Painted Hills developers propose dumping 330,000 cubic yards of dirt for Spokane Valley housing project
Developers may dump 330,000 cubic yards of dirt atop the old Painted Hills Golf Course in Spokane Valley as part of a plan to bring the site above the floodplain and then build hundreds of homes.
The housing project has been in the works since 2015. Called the Painted Hills residential project, it consists of 300 single-family homes and 280 multifamily units. It is to be built on more than 99 acres northeast of the intersection of Dishman-Mica and Thorpe roads in phases over 10 years.
Plans also call for neighborhood commercial space and 30 acres of open space with trails, a park and wildlife travel corridor.
The site, which lies within a floodplain and over the Spokane Valley-Rathdrum Prairie Aquifer, was purchased by Dave Black of Black Realty Inc. for $1.1 million in 2013, after the former Painted Hills Golf Course ceased operations.
Black and Bryan Walker, broker with NAI Black, each own 50 percent of the property – which is one of the largest tracts of suitable residential building land in Spokane Valley.
Project Engineer Todd Whipple of Whipple Consulting Engineers filed a Federal Emergency Management Agency map change in August that includes plans to raise ground elevation of the site to remove it from the floodplain as well as control floodwater through culverts, dry wells and ponds.
The 330,000 cubic yards of dirt is the equivalent of about 21,400 commercial dump-truck loads.
Whipple initially submitted plans in 2015 using levee improvements to prevent flooding of the site, but city staff raised concerns about levee maintenance at a meeting last year.
Spokane Valley’s community and public works department determined an earlier proposal was likely to have a negative impact on the environment, prompting the need for revised flood control plans and a new environmental impact statement.
Walker said they’ve been working with the city, agencies and other jurisdictions to ensure the new plans will properly control flooding.
“We have to make sure we create the right plan to deal with water that comes to the property,” he said. “We feel like not only we’ve done that, but exceeded it.”
The Painted Hills development has been controversial among neighboring residents opposed to the project.
The city has received more than 250 letters and comments from residents, with some stating, “Consider an alternative use for the property, such as finding a method to move ownership from developer to the city and create a recreational site” and “consider use as a golf course again.”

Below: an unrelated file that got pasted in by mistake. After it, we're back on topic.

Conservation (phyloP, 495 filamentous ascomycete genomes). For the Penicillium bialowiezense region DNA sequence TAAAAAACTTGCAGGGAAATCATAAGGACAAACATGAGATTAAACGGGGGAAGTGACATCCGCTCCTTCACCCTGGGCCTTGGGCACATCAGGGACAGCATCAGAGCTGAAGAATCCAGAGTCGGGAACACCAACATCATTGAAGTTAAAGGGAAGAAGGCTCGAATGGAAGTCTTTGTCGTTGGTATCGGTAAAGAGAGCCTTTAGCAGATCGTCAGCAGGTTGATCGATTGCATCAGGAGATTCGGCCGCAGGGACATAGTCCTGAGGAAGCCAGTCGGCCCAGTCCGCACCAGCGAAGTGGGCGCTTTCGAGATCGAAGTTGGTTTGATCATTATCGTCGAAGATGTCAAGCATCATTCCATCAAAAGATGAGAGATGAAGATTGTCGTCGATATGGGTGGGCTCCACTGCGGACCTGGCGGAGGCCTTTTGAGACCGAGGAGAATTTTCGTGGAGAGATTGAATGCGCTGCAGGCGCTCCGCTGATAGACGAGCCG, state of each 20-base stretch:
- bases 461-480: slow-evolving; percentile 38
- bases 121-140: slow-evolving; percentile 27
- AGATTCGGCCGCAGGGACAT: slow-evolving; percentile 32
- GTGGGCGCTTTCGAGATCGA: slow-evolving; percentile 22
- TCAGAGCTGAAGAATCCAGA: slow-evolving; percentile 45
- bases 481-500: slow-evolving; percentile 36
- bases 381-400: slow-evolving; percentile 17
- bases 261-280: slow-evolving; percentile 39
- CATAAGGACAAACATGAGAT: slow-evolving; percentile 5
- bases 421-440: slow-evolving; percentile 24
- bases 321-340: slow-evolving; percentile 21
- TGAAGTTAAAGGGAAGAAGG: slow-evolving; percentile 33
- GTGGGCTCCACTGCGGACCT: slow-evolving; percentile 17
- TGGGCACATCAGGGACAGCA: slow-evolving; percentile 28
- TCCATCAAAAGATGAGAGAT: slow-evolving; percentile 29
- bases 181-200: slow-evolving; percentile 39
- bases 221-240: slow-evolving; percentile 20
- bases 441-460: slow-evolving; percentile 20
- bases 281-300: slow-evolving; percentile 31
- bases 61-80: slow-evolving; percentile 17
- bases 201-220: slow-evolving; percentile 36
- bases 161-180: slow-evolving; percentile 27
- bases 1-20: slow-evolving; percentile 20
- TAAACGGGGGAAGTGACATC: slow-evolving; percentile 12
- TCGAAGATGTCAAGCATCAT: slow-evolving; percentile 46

The Painted Hills Preservation Association, a nonprofit group formed by neighbors, cited a significant increase in traffic, flooding potential, impact to wildlife and overcrowding in schools if the project is built.
The association hired Seattle-based Tilghman Group to review a traffic study submitted to the city by the developer, claiming it fails to follow city code requirements for traffic impact analysis and underestimates the number of car trips generated by the development.
Association organizer Daniel Pavelich said residents remain concerned about the Painted Hills development three years later.
“I think it’s gained interest, not lost interest,” he said. “This is a very unique development that has raised awareness of other people. It’s a big deal.”
However, Walker said the infrastructure built as a result of the project will improve the area by correcting flooding issues and providing sidewalks for children walking to school.
“We will be fixing the flood problem, the school problem, slowing down traffic and creating a lot of jobs for our community,” he said.
Access to the development will be located at four points along Madison Road, with one intersection at Thorpe Road and three at Dishman-Mica Road.
The city is preparing an environmental impact statement for the project and is encouraging residents to weigh in on impacts, flood prevention and project alternatives via written comments to Lori Barlow, the city’s senior planner, before Friday at 5 p.m.
The new plan to import 330,000 cubic yards of material has been deemed “significant” by the city, which has asked Whipple to submit plans for coordinating delivery and management of the fill.
Once the city deems the environmental impact statement is complete, a public hearing would be scheduled and the project will move on to the city’s hearing examiner, who will issue a decision approving or denying the project.
Walker said he remains confident the Painted Hills development will move forward because of the time spent planning, designing and working with various agencies on the project.
“We won’t have much delay once we receive our approval,” he said.